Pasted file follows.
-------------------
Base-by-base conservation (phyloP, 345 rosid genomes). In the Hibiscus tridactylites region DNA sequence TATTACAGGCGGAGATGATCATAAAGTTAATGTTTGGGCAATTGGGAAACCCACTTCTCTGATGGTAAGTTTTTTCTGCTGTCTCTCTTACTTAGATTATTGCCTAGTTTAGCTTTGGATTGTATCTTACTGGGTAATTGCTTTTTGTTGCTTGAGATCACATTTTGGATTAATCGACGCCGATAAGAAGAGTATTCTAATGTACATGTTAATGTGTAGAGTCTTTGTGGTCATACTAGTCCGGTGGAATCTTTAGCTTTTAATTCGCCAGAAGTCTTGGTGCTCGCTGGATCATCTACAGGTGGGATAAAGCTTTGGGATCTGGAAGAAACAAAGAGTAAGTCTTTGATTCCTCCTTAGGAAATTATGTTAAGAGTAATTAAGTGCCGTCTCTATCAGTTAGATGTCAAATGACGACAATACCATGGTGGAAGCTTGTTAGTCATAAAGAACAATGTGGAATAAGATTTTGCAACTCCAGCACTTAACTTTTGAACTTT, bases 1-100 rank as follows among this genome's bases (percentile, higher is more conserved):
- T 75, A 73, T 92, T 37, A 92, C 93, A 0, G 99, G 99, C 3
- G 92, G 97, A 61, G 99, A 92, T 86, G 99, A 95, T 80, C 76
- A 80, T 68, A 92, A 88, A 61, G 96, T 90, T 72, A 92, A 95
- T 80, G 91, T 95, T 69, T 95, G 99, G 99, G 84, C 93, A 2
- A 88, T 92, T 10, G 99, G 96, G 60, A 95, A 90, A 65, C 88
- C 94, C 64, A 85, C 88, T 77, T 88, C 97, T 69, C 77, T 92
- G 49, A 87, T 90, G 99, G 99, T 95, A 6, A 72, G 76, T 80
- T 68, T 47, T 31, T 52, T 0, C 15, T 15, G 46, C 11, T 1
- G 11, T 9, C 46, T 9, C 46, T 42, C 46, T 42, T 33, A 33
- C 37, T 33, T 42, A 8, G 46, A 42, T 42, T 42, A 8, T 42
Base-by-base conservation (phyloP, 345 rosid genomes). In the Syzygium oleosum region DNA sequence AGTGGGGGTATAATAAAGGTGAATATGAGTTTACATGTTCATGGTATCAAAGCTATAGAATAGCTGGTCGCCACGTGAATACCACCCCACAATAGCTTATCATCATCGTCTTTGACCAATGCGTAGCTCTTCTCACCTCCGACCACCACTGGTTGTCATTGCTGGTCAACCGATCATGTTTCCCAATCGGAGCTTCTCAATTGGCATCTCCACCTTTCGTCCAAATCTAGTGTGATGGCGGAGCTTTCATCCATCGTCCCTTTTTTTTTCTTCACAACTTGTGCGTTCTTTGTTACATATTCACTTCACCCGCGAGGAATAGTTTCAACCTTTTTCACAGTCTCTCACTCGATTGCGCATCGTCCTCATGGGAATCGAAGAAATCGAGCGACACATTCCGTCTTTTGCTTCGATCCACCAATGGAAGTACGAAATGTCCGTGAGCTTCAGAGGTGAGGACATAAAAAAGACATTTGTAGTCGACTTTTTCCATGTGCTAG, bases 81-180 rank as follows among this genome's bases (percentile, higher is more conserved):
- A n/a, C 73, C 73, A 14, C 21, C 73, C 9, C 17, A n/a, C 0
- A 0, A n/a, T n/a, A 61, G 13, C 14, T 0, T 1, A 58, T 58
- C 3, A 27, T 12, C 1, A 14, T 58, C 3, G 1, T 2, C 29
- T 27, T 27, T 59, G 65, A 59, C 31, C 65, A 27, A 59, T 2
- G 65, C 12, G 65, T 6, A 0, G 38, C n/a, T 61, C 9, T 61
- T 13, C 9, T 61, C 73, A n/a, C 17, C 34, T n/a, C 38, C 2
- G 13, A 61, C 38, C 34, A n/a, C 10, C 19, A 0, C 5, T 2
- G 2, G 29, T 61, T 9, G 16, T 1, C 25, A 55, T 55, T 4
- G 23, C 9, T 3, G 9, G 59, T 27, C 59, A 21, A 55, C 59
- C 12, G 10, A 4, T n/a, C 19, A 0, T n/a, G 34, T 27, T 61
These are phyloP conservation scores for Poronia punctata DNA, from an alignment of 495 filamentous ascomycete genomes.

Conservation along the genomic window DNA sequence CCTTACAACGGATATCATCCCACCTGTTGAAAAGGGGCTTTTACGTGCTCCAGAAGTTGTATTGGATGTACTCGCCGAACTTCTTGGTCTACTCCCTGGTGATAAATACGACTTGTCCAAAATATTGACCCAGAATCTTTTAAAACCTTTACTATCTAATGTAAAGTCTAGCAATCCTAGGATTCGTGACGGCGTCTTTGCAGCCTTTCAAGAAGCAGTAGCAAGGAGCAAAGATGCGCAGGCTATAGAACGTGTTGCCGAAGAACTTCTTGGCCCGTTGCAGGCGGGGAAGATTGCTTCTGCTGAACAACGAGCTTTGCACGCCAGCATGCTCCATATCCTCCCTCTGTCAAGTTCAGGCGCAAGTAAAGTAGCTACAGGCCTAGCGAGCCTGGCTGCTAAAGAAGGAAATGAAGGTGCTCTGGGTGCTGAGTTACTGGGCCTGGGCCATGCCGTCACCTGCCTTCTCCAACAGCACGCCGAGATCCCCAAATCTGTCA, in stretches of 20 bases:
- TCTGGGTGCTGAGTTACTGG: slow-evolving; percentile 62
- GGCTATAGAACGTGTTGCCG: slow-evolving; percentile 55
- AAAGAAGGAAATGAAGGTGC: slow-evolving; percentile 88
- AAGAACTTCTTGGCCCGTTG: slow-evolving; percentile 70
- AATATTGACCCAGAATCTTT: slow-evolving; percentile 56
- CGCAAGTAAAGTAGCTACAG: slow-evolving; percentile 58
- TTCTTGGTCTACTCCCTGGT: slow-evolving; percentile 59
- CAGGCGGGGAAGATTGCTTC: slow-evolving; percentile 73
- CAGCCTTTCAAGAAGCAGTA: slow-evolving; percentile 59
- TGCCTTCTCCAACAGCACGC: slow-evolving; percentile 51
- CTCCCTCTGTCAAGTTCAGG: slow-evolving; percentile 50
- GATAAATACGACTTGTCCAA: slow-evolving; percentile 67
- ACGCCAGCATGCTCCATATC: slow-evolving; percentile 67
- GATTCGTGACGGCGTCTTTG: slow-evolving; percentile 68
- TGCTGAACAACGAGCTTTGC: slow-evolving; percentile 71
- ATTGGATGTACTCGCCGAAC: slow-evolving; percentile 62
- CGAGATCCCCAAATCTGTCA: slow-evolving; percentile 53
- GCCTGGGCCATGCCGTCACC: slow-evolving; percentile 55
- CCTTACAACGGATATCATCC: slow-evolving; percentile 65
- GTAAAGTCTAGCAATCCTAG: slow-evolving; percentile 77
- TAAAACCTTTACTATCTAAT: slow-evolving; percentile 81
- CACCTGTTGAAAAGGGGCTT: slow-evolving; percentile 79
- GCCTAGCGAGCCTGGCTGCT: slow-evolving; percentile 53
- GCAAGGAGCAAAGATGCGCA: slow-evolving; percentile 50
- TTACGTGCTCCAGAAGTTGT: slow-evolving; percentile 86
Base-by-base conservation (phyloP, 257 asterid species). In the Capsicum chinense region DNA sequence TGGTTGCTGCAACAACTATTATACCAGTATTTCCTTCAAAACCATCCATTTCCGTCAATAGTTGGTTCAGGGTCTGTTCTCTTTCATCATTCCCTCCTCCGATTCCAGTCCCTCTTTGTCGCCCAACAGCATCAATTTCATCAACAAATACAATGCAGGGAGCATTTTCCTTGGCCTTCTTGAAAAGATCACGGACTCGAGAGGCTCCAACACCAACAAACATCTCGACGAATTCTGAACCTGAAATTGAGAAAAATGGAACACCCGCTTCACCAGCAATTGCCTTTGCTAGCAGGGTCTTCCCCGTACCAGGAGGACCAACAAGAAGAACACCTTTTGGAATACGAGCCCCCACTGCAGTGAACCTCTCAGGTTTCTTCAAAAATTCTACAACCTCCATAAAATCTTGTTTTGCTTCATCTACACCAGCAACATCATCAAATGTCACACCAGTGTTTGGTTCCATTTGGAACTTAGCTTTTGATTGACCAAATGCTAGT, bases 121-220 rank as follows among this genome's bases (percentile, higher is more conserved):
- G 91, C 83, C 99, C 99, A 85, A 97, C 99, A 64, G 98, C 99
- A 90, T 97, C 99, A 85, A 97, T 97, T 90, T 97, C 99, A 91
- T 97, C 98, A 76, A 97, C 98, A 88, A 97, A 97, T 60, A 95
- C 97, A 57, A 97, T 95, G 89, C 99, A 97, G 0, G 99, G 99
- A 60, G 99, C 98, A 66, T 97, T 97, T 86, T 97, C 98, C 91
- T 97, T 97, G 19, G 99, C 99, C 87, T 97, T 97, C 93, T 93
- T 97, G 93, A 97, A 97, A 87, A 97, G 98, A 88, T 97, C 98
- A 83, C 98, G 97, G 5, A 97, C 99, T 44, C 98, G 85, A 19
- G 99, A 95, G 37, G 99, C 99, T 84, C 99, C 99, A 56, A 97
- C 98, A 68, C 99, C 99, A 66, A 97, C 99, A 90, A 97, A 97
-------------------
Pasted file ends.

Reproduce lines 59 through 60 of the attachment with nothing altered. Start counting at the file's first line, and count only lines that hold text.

- G 99, A 95, G 37, G 99, C 99, T 84, C 99, C 99, A 56, A 97
- C 98, A 68, C 99, C 99, A 66, A 97, C 99, A 90, A 97, A 97